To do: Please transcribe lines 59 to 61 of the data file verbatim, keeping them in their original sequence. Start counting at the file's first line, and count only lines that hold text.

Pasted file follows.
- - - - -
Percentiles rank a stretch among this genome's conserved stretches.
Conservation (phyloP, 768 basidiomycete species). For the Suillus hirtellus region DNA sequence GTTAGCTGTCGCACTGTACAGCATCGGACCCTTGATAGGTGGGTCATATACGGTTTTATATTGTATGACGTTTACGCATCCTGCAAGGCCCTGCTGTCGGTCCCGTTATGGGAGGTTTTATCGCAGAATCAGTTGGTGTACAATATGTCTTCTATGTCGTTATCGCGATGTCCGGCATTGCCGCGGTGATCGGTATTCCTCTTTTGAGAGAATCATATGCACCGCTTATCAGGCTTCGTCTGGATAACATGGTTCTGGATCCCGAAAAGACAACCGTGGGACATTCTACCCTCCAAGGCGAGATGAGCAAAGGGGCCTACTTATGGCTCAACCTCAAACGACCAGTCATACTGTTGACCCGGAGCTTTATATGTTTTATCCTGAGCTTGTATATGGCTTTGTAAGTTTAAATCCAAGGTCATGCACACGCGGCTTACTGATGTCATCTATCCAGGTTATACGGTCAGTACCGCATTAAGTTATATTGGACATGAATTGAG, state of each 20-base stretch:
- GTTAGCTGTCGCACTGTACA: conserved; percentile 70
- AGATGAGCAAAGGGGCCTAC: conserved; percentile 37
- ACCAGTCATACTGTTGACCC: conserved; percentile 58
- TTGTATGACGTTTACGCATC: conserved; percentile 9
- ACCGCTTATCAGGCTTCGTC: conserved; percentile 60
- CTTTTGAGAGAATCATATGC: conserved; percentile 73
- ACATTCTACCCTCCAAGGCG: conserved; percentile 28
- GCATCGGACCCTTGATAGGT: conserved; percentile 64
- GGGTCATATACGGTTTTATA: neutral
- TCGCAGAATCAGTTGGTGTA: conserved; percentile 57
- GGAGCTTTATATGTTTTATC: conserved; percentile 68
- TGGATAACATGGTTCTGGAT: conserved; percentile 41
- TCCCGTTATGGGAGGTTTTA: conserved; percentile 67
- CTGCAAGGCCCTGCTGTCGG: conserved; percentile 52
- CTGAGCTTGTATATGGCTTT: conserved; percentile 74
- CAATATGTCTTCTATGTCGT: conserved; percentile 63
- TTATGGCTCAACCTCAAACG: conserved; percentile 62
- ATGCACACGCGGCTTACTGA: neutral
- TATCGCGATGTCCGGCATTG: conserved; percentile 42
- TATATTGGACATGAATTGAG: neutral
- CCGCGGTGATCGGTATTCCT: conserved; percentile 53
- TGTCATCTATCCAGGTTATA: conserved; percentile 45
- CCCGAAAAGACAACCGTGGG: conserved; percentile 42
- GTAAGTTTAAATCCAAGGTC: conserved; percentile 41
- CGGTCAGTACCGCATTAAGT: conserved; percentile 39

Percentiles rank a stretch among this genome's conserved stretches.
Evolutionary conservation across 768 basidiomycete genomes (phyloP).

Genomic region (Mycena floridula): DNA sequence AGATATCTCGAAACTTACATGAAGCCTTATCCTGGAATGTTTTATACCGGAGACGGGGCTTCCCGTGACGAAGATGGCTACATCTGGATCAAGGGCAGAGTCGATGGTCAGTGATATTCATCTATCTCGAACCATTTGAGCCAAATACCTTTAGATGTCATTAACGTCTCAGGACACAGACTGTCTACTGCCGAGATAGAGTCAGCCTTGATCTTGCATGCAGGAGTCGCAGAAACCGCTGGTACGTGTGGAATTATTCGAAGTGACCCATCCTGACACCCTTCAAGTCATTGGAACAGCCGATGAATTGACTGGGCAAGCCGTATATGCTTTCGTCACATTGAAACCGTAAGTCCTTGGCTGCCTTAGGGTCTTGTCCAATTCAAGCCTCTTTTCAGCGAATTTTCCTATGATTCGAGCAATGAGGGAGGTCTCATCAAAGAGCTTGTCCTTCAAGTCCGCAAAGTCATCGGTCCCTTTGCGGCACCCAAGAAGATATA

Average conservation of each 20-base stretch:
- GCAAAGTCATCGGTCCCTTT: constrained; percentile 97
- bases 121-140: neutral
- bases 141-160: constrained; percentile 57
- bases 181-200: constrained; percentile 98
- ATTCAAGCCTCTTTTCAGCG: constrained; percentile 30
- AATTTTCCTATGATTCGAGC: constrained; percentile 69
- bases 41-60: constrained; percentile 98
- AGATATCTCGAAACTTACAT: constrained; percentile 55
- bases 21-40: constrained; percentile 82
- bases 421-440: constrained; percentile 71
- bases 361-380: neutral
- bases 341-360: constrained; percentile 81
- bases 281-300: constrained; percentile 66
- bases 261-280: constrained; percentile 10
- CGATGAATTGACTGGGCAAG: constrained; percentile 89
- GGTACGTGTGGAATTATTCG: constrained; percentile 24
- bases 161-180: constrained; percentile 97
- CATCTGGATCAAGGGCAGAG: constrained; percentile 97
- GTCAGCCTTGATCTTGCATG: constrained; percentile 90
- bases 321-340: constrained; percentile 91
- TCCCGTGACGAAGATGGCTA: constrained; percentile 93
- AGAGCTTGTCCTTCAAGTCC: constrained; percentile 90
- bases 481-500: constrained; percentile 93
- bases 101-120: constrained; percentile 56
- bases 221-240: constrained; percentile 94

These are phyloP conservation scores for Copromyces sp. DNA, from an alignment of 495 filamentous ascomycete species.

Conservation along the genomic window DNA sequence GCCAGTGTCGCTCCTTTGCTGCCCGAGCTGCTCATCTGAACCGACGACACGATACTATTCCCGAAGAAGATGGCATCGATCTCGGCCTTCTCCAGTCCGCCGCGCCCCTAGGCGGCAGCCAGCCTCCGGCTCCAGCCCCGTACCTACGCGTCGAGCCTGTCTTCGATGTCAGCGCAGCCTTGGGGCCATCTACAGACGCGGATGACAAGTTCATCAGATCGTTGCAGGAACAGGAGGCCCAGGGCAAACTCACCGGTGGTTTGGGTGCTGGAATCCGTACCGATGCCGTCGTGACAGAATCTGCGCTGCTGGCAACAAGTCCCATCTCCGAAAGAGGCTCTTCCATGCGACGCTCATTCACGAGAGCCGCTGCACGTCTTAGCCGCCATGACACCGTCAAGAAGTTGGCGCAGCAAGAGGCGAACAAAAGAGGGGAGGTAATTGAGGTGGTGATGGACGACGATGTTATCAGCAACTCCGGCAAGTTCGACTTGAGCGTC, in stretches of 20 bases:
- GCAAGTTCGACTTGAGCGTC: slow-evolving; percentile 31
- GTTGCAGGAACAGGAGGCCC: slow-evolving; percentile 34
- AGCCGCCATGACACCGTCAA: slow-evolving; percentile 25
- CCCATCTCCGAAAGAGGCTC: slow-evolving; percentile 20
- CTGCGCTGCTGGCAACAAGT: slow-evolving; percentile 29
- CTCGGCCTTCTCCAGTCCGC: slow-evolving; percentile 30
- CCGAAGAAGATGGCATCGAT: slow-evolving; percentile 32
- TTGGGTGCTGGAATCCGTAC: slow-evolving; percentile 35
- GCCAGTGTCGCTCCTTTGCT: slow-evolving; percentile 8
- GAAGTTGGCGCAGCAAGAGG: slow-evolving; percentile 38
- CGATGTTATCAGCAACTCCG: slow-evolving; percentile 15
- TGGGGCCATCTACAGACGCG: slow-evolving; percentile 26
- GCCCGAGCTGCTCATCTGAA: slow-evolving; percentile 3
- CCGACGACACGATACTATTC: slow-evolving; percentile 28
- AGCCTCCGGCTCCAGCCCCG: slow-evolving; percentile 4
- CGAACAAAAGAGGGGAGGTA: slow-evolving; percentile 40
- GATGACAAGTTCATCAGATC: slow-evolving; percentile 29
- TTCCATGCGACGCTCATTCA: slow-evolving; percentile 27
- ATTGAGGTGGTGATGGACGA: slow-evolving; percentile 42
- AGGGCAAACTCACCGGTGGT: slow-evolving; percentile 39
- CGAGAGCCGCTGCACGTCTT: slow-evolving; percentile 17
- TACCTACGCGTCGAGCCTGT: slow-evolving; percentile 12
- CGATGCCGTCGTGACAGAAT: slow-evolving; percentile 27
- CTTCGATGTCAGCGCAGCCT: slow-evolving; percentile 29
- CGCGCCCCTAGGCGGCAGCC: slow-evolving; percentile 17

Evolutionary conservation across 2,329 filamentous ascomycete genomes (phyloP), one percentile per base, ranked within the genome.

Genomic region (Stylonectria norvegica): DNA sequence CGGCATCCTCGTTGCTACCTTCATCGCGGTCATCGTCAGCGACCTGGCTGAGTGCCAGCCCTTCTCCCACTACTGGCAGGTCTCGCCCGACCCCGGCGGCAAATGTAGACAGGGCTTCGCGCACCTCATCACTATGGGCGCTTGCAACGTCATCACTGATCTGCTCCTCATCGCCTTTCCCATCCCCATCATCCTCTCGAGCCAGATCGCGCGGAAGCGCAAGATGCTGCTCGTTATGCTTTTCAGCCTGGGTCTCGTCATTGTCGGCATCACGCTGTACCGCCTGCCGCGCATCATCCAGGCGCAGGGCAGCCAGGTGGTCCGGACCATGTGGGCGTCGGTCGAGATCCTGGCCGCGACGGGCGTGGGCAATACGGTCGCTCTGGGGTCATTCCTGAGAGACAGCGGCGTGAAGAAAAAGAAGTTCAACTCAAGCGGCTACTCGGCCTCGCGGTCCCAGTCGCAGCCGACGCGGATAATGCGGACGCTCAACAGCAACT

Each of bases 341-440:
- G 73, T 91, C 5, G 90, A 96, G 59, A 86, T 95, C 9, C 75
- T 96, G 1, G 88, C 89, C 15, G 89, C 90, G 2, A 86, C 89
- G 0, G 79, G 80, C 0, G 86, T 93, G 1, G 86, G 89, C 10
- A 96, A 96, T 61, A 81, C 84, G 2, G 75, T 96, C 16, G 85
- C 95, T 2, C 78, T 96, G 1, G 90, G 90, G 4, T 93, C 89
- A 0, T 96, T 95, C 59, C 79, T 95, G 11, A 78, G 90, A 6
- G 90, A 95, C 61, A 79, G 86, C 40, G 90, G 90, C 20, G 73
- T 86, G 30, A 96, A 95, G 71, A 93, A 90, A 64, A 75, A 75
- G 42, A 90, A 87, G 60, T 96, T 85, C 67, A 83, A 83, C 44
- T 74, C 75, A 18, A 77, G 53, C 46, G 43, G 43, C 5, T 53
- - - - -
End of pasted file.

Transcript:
- GCAAGTTCGACTTGAGCGTC: slow-evolving; percentile 31
- GTTGCAGGAACAGGAGGCCC: slow-evolving; percentile 34
- AGCCGCCATGACACCGTCAA: slow-evolving; percentile 25